Sunday, October 14, 2012

Visiting the Past

Truth, we are often reminded, is stranger than fiction.  Well, that's only true sometimes, but boy howdy! - when it's true, it's really true.  There are some things that most of us just couldn't make up if we tried for days, even if we were fueled by an unending supply of caffeine, sugar, and less reputable substances.

So what about this?  Here's the pitch - in 1979, six political hostages escape and find temporary refuge in the private residence of an American ally.  The only way to get them out is to have a CIA spook go in with the cover story that everyone is (ready?) part of a film crew who's in this catastrophically-screwy country to scout locations for a low-budget science fiction adventure movie designed to cash in on the global success of Star Wars.

Truth really is stranger than fiction, because it happened.  Details were declassified in 1997 by President Clinton and the resulting movie, Argo, tells a tale that is hard to believe, yet mostly true.  (Not entirely.  A few things aren't historically accurate, such as the run-down Hollywood sign, which was actually cleaned up in 1978.  Also, the Canadian government was more deeply involved than Argo lets on, but it's a feature film, not a documentary, so let's not nitpick overmuch.)

One aspect of Argo that I quite liked is that it doesn't take the jingoistic route.  While no sane person would approve of the actions of the hostage-takers, it has to be admitted that some of this situation was chickens coming home to roost.  Consider the hard facts leading up to the American embassy being overrun by armed and angry dissident students, screaming for USA blood.  First, the USA financed a coup to overthrow the freely-elected leader of the country and place "our guy" on the Peacock Throne as the head of the puppet government. (How appropriate that it wasn't really the real Peacock Throne.  The whole thing was a sham.)  Oil, don't you know.  Then we ignored decades of human rights abuses as "our guy" treats the country like his personal piggy bank.  Oh, and he's quite willing to turn a blind eye to widespread corruption and torture of political opponents, by the way.  Lastly, when the citizens of the country overthrow "our guy" after decades of this mistreatment, we offer him asylum.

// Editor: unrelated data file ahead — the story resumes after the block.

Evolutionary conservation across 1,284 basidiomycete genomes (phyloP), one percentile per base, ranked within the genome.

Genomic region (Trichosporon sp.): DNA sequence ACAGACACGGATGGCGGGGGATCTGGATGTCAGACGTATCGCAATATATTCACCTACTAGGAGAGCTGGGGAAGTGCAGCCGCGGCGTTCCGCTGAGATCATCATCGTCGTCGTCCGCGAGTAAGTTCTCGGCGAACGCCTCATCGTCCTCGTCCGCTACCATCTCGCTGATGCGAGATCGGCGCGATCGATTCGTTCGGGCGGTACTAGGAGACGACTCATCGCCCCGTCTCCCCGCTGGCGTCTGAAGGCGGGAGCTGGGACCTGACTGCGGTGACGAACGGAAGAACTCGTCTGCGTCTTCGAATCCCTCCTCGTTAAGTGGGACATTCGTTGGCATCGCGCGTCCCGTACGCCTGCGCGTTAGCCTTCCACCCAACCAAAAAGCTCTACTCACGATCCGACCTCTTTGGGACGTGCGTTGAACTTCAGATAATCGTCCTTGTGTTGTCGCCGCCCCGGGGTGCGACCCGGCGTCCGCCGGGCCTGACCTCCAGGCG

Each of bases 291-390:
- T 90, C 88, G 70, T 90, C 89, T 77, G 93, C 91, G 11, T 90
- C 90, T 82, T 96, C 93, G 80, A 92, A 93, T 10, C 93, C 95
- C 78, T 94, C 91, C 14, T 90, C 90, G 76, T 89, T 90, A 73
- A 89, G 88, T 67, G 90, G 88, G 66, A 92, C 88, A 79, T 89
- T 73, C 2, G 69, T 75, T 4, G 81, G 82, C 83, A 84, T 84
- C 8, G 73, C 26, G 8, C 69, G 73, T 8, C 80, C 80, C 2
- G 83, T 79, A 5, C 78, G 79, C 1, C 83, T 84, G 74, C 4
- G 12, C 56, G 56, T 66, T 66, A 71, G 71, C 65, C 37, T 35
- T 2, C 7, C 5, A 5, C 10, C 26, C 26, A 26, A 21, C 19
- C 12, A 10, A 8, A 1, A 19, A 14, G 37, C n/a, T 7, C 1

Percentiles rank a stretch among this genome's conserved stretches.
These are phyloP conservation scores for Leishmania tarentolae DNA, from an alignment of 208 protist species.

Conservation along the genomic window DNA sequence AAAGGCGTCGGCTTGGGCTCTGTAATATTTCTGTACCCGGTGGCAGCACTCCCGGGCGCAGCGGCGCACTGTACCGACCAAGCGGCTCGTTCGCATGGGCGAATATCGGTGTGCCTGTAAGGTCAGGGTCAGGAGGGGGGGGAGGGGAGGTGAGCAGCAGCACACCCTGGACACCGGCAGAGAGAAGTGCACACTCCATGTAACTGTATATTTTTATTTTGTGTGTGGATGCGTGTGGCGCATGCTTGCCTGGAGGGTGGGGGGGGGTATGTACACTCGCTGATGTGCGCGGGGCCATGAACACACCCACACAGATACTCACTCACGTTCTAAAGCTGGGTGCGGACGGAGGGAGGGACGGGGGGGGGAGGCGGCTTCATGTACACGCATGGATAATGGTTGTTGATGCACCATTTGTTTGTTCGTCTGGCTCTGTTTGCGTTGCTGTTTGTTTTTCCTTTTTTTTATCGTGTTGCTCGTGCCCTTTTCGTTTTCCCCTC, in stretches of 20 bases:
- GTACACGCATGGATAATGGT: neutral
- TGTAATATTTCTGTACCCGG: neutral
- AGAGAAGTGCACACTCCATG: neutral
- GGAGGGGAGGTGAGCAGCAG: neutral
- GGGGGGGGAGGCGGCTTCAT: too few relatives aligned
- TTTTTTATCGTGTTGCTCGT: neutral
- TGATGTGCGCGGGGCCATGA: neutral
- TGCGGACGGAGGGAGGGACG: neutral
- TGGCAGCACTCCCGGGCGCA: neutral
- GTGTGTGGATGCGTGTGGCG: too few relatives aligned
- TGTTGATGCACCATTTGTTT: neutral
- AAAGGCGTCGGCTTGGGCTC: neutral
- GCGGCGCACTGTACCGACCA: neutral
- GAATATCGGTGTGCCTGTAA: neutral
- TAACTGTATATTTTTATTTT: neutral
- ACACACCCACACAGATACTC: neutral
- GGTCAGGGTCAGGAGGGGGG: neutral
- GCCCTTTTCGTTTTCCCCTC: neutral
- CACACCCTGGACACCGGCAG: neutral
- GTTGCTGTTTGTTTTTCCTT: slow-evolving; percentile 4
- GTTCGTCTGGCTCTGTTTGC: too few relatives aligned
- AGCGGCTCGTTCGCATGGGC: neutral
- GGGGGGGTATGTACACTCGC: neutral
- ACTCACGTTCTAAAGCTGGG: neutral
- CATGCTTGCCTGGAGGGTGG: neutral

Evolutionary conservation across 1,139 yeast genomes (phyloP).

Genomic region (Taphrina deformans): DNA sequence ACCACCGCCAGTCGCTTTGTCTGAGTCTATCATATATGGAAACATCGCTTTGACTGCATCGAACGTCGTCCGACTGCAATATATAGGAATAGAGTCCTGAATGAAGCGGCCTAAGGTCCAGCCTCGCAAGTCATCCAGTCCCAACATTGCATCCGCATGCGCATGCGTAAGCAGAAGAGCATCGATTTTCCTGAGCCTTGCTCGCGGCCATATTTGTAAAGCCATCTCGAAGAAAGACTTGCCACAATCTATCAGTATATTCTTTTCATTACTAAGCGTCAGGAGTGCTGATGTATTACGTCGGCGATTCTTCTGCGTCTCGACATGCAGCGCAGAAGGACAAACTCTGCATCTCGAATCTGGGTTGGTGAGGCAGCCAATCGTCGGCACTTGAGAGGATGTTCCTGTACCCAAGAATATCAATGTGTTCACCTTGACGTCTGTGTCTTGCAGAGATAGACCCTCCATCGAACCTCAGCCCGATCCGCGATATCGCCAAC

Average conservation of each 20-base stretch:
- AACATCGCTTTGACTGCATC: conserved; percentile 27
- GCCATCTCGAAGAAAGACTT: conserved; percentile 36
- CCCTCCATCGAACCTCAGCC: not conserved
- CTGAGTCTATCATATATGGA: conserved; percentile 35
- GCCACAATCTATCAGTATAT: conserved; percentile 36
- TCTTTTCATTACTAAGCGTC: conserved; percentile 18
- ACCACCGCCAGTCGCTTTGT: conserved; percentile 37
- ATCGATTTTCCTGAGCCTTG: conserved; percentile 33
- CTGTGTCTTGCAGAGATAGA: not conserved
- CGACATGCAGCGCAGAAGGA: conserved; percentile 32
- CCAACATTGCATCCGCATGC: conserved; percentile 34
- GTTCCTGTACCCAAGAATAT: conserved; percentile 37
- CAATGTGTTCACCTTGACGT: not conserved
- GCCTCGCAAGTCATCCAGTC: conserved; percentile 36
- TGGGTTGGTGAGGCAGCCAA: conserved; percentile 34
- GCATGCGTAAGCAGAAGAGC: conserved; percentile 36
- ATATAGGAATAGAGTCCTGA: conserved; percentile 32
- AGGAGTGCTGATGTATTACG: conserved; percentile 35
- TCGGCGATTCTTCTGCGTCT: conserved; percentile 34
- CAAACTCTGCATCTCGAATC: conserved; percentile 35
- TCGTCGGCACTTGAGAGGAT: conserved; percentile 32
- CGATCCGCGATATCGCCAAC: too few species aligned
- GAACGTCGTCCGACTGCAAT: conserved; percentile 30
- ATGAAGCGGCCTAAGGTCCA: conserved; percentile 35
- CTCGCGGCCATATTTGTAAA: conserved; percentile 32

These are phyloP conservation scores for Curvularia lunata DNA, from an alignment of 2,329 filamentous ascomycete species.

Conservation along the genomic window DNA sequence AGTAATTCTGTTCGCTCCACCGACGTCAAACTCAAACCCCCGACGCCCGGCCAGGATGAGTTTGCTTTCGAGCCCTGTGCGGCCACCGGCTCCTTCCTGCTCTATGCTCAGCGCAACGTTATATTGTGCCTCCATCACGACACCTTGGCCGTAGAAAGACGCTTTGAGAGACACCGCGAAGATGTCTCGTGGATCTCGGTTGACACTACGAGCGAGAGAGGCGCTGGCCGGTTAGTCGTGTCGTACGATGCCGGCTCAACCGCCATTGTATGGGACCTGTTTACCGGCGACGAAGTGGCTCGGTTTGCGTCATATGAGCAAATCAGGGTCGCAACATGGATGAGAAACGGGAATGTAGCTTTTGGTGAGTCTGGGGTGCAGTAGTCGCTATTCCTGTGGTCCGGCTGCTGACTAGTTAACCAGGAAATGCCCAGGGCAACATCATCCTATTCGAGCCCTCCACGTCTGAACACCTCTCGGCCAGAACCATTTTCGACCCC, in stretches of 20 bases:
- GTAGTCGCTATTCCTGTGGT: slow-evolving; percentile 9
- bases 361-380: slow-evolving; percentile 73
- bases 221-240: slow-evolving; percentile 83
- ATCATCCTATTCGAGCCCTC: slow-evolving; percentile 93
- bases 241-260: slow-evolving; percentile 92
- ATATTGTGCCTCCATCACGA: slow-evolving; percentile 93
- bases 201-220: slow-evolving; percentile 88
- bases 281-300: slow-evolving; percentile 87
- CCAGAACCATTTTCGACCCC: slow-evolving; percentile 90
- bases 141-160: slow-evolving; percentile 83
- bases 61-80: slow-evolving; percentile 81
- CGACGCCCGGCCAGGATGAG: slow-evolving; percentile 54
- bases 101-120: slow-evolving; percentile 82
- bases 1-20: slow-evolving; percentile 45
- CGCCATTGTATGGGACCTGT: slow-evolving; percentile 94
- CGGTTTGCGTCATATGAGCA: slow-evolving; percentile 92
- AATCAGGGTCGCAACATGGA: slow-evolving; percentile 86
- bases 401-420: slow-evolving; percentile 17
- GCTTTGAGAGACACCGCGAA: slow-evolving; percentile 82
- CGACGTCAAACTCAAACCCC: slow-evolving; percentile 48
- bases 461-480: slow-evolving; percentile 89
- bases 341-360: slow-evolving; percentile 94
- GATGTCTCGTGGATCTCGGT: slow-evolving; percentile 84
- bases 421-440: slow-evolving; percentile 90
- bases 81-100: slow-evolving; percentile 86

If your brother had been hung upside down to be beaten and shocked with cattle prods, I bet you'd be a bit miffed as well.

Ben Affleck directs Argo with a deft hand and a slyly comic touch (John Goodman and Alan Arkin are absolute gold during their time on screen as the Hollywood contacts in the underlying scheme) that never loses sight of the fact that this was a dangerous, desperate plan that had absolutely no guarantee of working. You also have several instances where you realize that a single frustrated, "This isn't going to work!" from one of the tightly-wound not-quite-hostages could have spelled death by firing squad for the whole bunch.  Also, Bryan Cranston (playing the CIA boss back home) shows again what amazing range he has an an actor - the casting of this picture is just aces.  Be sure to stay through the credits - President Carter wants to talk with you!

In short, Argo is a thriller for the sort of movie viewer who's willing to wait for the payoff, rather than demanding 3.2 car chases per hour.  For this, Affleck can finally put Gigli behind him.  (Come on, like you don't have a few snapshots you hope never see the light of day.)  Argo is Oscar-worthy - see it now rather than waiting for the nominations to come out.

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